Gender backlash against women’s rights in Lebanon persists despite progress made by activists over the past few decades. Backlash in the Lebanese context continuously oppresses women’s rights, rather than being a reaction to progress.
This can take a broad range of forms such as structural discrimination and exclusion, all of which are fed, incubated and fuelled by the sectarian system. These forms not only fight and obstruct advocacy for women’s rights, but more importantly, impede the possibility of progress.
The perpetual and overlapping economic and political crises overtaking the country and the resultant blocked policy spaces since 2019 indicate that there is still a lot of progress to be made. With this in mind, here are five ways Lebanon can better #EmbraceEquity:
1. Lebanon must adopt a personal status law
Due to the absence of a civil code governing personal status matters like marriage, inheritance, and child custody, Lebanon depends on 15 distinct religious laws and courts for the country’s 18 acknowledged sects. Consequently, individuals experience different treatment based on their sex and sect, which results in discrepancies in women’s rights between sects. Under this system, women also do not have the same rights as men in the same sect.
By relegating family and personal matters to religious courts and abstaining from establishing civil courts, the state renounced its constitutional right (and obligation) to institute a civil family law. A unified personal status law needs to be adopted, specifically one based on equality between men and women.
2. Lebanon must amend its domestic violence law
In 2014, following years of feminist lobbying, the Lebanese parliament passed a domestic violence law, rigged with gaps. The law failed to criminalise marital rape and excluded former partners and relationships outside legally recognised frameworks from its protection provisions. Amendments in 2020 allowed for prosecuting not only abusive spouses but former spouses as well. The amendments also expanded the scope of ‘family’ to include current or former spouses, and extended the definition of violence to include emotional, psychological, and economic violence. Despite these improvements, gaps remain in the law and its implementation.
Domestic violence cases are usually investigated by police officers with no training in handling abuse cases, which needs a specialised and trained domestic violence unit. Additionally, while religious courts cannot interfere with civil courts’ domestic violence rulings, these can still rule in divorce and custody matters. Due to these circumstances, there is a growing need for a unified personal status law.
3. The Lebanese Labour Law must include domestic and agricultural workers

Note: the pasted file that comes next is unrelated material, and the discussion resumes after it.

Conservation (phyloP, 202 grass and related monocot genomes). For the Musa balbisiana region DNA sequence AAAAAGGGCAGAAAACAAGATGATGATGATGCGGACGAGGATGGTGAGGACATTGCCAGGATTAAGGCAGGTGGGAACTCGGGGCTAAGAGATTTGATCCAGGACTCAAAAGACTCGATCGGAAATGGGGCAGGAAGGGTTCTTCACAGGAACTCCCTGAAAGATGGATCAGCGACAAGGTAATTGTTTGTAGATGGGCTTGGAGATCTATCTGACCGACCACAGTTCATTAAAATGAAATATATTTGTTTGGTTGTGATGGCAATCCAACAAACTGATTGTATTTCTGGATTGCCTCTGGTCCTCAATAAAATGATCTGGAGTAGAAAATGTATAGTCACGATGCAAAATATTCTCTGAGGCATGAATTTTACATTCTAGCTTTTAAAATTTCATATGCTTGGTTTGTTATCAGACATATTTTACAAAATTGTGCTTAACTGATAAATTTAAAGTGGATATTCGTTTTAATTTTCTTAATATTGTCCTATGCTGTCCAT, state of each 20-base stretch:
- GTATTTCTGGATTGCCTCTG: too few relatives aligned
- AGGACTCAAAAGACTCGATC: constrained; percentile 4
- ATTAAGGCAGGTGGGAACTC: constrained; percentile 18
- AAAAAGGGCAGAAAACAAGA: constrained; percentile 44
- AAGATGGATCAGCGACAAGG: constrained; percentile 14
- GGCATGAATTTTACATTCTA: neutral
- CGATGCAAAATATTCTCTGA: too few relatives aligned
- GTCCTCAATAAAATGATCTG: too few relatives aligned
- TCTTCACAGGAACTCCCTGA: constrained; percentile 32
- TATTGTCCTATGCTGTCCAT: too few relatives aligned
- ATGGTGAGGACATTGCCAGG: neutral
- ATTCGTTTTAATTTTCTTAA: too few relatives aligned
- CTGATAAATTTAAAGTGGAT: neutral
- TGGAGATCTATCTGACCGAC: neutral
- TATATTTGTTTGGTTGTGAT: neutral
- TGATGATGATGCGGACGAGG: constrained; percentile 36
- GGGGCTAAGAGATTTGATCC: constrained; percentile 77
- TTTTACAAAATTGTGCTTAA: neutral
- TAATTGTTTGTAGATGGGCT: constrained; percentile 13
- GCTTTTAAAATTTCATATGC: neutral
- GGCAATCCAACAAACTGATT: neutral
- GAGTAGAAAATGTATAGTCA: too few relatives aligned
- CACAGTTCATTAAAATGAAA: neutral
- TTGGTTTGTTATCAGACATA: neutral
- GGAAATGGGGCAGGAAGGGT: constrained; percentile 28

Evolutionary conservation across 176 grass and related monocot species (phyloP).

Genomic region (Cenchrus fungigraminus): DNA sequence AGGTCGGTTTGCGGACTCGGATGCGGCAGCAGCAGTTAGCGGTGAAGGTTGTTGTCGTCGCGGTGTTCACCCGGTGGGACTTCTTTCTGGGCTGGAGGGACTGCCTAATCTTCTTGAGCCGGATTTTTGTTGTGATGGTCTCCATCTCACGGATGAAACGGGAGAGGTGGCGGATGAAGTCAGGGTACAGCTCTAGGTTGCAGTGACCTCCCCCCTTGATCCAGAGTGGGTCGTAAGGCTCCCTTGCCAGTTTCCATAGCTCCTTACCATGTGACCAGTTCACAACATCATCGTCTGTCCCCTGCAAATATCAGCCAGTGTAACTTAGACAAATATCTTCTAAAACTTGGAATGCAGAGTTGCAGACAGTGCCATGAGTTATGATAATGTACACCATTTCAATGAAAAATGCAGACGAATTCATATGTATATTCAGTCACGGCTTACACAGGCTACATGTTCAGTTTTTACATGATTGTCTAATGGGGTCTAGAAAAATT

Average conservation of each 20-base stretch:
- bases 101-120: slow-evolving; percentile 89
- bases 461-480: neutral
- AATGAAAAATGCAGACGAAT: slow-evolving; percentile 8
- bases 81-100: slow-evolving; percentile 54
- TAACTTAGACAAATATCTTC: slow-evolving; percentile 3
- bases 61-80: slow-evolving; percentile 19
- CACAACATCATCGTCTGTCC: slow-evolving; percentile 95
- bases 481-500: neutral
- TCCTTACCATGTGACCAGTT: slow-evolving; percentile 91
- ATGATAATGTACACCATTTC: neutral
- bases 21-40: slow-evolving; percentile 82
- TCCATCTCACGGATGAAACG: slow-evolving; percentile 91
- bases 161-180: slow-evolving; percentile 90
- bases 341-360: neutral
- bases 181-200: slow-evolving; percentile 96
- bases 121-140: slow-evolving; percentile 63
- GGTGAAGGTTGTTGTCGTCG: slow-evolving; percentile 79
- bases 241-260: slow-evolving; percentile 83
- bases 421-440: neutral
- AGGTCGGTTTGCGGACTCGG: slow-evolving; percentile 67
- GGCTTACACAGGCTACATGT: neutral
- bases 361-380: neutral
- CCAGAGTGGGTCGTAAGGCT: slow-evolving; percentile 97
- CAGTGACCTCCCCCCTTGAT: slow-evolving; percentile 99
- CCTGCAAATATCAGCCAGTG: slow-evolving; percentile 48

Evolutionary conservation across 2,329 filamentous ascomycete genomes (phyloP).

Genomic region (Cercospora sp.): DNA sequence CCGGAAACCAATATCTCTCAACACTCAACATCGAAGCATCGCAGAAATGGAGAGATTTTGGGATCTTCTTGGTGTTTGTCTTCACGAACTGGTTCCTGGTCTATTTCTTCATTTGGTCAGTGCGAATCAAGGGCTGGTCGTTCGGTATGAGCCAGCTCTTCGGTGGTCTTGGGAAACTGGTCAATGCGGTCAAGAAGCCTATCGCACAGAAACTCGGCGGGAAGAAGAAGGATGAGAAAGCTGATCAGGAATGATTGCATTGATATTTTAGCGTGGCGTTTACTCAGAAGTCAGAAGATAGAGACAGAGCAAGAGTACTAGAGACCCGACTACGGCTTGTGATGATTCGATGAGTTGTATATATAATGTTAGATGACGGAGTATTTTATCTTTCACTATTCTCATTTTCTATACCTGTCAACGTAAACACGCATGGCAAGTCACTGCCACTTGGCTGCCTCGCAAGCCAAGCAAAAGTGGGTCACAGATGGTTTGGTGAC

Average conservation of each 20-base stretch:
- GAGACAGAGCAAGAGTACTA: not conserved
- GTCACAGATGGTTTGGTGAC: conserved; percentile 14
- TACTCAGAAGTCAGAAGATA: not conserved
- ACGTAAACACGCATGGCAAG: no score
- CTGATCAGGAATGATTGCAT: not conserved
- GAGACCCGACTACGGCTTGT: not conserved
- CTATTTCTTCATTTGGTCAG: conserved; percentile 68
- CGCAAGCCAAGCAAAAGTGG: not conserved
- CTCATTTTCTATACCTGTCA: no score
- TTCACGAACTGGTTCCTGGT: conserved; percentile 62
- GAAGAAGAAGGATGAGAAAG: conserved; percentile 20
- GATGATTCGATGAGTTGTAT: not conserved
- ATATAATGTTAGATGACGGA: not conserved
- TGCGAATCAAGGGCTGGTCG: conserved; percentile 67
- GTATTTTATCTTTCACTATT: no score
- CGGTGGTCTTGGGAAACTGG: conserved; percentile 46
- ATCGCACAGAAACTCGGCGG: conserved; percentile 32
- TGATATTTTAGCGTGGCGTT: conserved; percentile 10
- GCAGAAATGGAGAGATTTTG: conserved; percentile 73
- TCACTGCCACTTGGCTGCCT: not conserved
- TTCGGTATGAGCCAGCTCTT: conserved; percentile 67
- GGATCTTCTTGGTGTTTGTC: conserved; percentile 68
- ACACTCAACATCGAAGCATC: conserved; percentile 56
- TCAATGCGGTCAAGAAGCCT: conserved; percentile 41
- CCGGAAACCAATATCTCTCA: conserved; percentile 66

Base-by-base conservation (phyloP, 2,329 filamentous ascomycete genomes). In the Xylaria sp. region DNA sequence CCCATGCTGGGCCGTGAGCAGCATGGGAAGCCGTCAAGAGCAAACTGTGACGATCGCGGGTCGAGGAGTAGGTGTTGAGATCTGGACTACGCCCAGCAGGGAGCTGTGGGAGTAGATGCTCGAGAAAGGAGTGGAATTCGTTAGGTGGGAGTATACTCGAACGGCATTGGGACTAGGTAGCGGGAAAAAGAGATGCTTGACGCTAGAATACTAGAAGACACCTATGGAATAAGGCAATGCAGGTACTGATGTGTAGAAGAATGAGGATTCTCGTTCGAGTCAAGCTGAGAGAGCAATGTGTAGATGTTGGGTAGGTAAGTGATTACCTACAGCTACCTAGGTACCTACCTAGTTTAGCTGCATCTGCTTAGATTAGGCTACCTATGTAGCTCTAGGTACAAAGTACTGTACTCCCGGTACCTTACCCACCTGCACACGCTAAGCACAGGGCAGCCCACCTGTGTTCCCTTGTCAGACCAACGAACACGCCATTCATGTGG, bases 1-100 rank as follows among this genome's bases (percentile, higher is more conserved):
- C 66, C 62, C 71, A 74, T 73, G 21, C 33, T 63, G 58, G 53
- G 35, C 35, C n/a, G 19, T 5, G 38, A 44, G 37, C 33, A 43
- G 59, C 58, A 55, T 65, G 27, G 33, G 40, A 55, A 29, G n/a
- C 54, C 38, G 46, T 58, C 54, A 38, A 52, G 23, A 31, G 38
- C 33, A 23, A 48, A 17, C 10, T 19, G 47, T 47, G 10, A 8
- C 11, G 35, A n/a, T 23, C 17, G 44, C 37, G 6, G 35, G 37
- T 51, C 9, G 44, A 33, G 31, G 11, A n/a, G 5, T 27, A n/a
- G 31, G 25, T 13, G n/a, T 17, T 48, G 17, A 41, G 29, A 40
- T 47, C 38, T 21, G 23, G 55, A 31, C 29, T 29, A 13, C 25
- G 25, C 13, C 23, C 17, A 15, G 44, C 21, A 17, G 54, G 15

The Lebanese Labour Law fails to protect women’s rights in all respects, particularly those in domestic work. It excludes migrant domestic workers from its protections, leaving them vulnerable to the kafala (sponsorship) system that ties their residency to their sponsor, often leading to violations of their rights. Despite numerous reports of abuse in the past decade, there have been no significant official efforts to protect domestic workers. Without regulatory laws or monitoring mechanisms in place, there is little accountability for those who violate their rights.
The labour law needs to be amended to include migrant domestic workers, and the standard unified labour law should be upgraded and implemented. Migrant domestic workers should be allowed to unionise, and their rights should be protected. The law also excludes agricultural workers, primarily women, from social security benefits. Reforms are needed to protect these workers and to enhance equal opportunity and pay in employment between women and men.
4. The Lebanese Nationality Law must be amended
The Lebanese Nationality Law discriminates against women by preventing them from passing their citizenship to their children, explicitly stating that Lebanese citizenship is only granted to those ‘born of a Lebanese father.’ Although the government has taken some steps to ease the residency of children of Lebanese mothers, such as exemptions from work permits, demands for women’s right to grant citizenship to their children are still largely ignored.
While there have been some attempts to amend the law, the latest draft failed to reflect a commitment to equality, denying the children of Lebanese mothers from nationality, political rights, and some labour and property rights upon reaching legal age. The Lebanese nationality law should be amended to include every person ‘born to a Lebanese mother’.
5. Lebanese law must address violence against women in politics
The World Bank’s 2021 Global Gender Gap Index report ranks Lebanon 150th out of 156 countries in the category of Political Empowerment. Women’s underrepresentation in political decision-making limits their ability to shape the country’s direction. Successive Lebanese governments have failed to address the gender gap in politics, especially by resisting the implementation of a parliamentary quota. Further, women in politics are subjected to cyberbullying, defamation, and discrimination in the media.
Lebanon needs legislation addressing violence against women in politics, including instances of violence occurring within the political and public sphere, with the aim of outlawing all forms of violence against women in politics and promoting greater awareness among the public.
Women in Lebanon face many challenges in their struggle for gender equality, as any attempts to address these structural inequalities are often faced with resistance from the people that benefit from the patriarchal and sectarian political system in Lebanon.
The ongoing struggles of women in Lebanon are a reminder of the importance of continued efforts to promote gender equality worldwide. We must #EmbraceEquity!